Mollusca ├─Aculifera └─Conchifera ╘═Helcionelloida └─┬─Bellerophontoidea └─Gastropoda (crown group) ╞═Eogastropoda (paraphyletic or polyphyletic) │ ├?─Macluritoidea │ ├?─Euomphaloidea │ └─Patellogastropoda └─Orthogastropoda ├─Vetigastropoda ├─Neritimorpha └─┬─Caenogastropoda └─Heterobranchia ├─Opisthobranchia └─Pulmonata
Taxa on This Page
Earth History Resources - image South Dakota School of Mines and Technology - Museum of Geology
The Macluritids are a unique but short-lived group of extinct mollusks that include some excellent guide fossils in Ordovician rocks [Moore, et al. 1952, p.302]. They have been variously identified as archaeogastropods, paragastropods, and eogastropods; either ancestral to, or closely related to, the Euomphaloidea, and are limited entirely to the Ordovician, being most common in the early and early-middle part of the period.
image © xxxx Knight et al., 1960 p.I188
The Macluritid shell is very distinctive, and nothing at all like the shell of any extant gastropod. One side of the shell is nearly flat, and the opposite side is concave because of the wide umbilicus.
If the umbilicate side is directed downward and the flat side upward, this gives the impression the shell is sinistral or a left-handed spiral, because the aperture when held toward the observer is on the left.
The heavy calcareous operculum tells a different story. The operculum is often preserved as a fossil, both apart from the rest of the shell, and also fitting snugly in the aperture. While some opercula grow concentrically, in the case of Maclurites it is in a spiral. A spiral can be either left or right-handed, and can also be used to establish the direction of the coiling of the shell to which it belongs, regardless of shape. This is because it is opposite that of the rest of the shell. So the spiral of the operculum of a dextral (right-handed) snail is invariably counterclockwise, while that of a sinistral shell is the opposite. From the shape of Macluritid opercula, we know that Macluritids are dextral shells with a depressed (sunken or downward pointing) spire, not left-handed shells with a normal elevated one. The flat side is therefore (logically) the base of the shell [Moore, et al. 1952, p.302].
The Macluritids were almost certainly sedentary, resting in quite water with the base on the seafloor, and living as suspension feeders sweeping up food particles with cilia (or possibly, although much less likely, mucus nets). This was clearly a very successful adaptation, as the group is very abundant in the Ordovician rocks.
This same lifestyle was also adopted independently by the Mimospirida and Euomphaloidea, and so the filter feeding habit continued throughout the Paleozoic (although the Macluritids themselves became extinct at the end of the Ordovician). But whereas the macluritids rested with their right (flat or base) side on the substrate so that the spire is down, the Mimospirid Clisospiridae rested their left side against the substrate so that the spire is upwards. [Linsley and Kier 1984]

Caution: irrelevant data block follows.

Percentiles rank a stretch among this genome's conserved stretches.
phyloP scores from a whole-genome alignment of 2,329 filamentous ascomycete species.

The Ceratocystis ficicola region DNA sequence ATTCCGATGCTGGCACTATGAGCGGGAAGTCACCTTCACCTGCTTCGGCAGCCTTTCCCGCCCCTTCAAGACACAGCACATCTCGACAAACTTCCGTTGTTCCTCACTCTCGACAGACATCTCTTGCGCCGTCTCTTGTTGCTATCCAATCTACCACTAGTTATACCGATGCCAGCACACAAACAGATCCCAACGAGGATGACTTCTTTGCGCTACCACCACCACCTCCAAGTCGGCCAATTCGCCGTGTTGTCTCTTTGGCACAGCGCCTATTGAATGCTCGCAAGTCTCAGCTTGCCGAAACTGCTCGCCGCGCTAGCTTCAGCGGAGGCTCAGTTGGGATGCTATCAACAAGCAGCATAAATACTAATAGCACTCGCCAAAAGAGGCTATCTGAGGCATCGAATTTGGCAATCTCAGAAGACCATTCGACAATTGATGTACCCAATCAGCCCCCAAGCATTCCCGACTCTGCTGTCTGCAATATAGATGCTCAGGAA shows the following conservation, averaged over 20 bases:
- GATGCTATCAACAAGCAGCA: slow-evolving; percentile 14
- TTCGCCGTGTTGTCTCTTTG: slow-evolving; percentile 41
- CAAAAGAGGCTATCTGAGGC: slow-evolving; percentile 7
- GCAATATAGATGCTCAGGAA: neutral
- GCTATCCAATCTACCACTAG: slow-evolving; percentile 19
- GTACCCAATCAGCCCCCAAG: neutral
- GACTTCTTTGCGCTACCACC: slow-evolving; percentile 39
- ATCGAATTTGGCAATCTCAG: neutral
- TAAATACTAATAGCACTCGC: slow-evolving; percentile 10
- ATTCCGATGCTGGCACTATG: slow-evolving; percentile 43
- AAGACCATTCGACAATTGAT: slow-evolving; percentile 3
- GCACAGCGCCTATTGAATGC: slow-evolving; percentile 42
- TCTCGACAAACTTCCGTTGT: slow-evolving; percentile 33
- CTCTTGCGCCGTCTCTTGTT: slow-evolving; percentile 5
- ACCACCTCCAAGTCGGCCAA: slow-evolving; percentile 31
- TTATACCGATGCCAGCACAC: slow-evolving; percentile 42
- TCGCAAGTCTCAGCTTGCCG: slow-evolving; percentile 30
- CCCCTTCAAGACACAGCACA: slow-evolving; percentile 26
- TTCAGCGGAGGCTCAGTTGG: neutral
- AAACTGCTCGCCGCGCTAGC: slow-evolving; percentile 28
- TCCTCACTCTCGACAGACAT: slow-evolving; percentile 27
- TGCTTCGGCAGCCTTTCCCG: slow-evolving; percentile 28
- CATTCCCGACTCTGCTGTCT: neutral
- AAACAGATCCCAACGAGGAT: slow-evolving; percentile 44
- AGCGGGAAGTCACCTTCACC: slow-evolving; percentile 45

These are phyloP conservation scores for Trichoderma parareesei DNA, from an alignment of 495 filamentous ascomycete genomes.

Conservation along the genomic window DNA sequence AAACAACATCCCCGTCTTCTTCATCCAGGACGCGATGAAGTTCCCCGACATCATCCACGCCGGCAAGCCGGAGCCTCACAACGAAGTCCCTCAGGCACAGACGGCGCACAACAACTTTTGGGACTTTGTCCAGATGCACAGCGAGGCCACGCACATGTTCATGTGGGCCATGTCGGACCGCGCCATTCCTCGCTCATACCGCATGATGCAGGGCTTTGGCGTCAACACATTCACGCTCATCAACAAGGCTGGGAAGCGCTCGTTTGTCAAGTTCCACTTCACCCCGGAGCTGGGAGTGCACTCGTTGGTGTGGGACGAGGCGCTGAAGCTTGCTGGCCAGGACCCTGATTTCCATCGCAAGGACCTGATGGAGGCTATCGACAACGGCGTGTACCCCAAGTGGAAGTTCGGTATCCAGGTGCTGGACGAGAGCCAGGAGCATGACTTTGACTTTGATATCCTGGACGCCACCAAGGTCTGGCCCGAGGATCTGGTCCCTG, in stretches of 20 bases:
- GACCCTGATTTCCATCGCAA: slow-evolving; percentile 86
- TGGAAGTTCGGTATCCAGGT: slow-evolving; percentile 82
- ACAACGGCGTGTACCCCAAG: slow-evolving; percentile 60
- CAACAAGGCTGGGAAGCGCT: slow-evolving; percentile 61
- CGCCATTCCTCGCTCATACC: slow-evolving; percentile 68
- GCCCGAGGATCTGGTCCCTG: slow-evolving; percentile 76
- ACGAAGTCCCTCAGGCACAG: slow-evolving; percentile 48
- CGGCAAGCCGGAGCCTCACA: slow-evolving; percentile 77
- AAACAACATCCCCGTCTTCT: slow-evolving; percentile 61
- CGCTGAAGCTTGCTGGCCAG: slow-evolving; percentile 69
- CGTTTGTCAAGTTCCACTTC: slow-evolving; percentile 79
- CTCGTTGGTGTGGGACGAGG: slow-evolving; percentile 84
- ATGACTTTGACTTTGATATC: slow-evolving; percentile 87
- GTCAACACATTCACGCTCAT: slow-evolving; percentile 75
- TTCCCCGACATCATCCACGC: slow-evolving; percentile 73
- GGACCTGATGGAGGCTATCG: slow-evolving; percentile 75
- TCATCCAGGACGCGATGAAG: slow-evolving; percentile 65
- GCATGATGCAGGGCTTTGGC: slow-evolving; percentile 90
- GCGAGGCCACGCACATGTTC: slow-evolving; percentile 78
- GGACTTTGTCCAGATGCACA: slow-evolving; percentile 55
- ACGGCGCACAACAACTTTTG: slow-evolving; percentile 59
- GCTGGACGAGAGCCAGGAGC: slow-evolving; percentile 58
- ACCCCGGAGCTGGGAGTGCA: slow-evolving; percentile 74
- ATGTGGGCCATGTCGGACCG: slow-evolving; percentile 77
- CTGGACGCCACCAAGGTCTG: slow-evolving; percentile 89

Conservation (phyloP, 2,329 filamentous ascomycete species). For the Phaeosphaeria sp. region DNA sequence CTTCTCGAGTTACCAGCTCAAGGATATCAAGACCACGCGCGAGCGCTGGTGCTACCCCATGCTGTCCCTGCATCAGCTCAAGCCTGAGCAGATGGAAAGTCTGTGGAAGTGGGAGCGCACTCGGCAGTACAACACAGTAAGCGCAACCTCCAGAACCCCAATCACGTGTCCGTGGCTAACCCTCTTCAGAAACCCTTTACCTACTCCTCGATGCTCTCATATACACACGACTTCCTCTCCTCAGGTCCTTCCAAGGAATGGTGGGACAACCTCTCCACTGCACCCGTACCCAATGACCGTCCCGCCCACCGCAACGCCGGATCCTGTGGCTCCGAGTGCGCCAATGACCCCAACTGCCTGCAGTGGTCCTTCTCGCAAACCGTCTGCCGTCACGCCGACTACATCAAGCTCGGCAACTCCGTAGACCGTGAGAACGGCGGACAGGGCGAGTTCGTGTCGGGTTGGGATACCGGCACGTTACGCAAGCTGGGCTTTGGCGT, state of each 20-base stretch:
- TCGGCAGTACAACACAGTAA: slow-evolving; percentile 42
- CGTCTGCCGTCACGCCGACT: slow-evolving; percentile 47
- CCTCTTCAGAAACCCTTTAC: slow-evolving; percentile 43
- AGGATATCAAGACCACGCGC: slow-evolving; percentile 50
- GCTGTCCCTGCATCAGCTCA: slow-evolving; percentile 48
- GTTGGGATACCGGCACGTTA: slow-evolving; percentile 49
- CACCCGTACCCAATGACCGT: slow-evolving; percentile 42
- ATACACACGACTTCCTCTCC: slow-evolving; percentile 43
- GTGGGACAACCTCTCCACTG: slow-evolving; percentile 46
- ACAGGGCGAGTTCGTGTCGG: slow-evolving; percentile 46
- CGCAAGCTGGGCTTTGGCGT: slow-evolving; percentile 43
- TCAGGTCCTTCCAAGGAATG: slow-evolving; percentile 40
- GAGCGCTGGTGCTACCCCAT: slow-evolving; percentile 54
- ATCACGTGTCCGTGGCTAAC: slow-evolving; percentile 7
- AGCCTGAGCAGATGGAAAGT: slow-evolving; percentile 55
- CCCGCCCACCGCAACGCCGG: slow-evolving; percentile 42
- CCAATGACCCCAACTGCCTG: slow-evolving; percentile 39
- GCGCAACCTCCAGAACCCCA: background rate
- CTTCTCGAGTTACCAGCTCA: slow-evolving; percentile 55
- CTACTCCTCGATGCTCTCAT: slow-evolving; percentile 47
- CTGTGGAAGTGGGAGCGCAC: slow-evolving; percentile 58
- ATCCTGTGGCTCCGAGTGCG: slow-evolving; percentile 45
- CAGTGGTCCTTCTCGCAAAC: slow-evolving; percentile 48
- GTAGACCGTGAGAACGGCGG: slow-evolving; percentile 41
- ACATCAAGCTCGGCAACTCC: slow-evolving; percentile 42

The Macluritids were originally considered a superfamily of Archaeogastropods, and according to Knight et al 1954 gave rise to the Euomphaloidea, with which they are usually associated. However on the basis of shell form and inferred water flow patterns, Linsley and Kier 1984 proposed the Class Paragastropoda, including the Pelagiellida, the Mimospirida, the Macluritidae, and tentatively the Euomphaloidea, as untorted (and hence non-Gastropod) molluscs. Runnegar, 1983 suggested a similar phylogenetic scheme, according to which the Macluritoidea and other gastropods independently arose from untorted pelagiellids and subsequently acquired torsion independently. But flow-tank studies by Morris (1991) indicate that the shell morphology of Maclurites would encourage Bernoulli effects and thus facilitate suspension feeding, but only if it was a torted mollusk [Wagner 2001]. And cladistic analyses by Wagner 1999 relate the Macluritoidea to other euomphaloid gastropods. The protoconchs of macluritids, which could help resolve this question, are still unknown.
image © McGraw Hill Book Company, from Moore, et al. 1952, p.299,
Stratigraphic Range: Ordovician
Characteristics: Rather large, $ hyperstrophic shells with radial apertures. $ Aperture rather elongated with angulation at upper surface that is presumed excurrent. $ Base flattened or gently protruding. [Linsley and Kier 1984 p.251]
Taxon: Superfamily Macluritoidea Fischer, 1885
Stratigraphic Range: Ordovician
Characteristics: Same as Superfamily.
Taxon: Family Macluritidae Fischer, 1885
Genera included: - Palliseria Wilson, 1924; Maclurites Lesueur, 1818; Macluritella Kirk, 1927; Teiichispira Yochelson & Jones, 1958.
Notes: The superfamily Macluritoidea includes only the single family Macluritidae (the Onychochilidae are also included under the Macluritoidea by Knight, et al., 1960 but are transferred to the Paragastropoda by Linsley and Kier 1984, Wagner 1999's outgroup analysis also supports the Onychochilidae placement). Less than a dozen genera are known, typified by Maclurites. Most of the shells are large, and all are planispiral or very low conispiral, being either tightly or loosely coiled.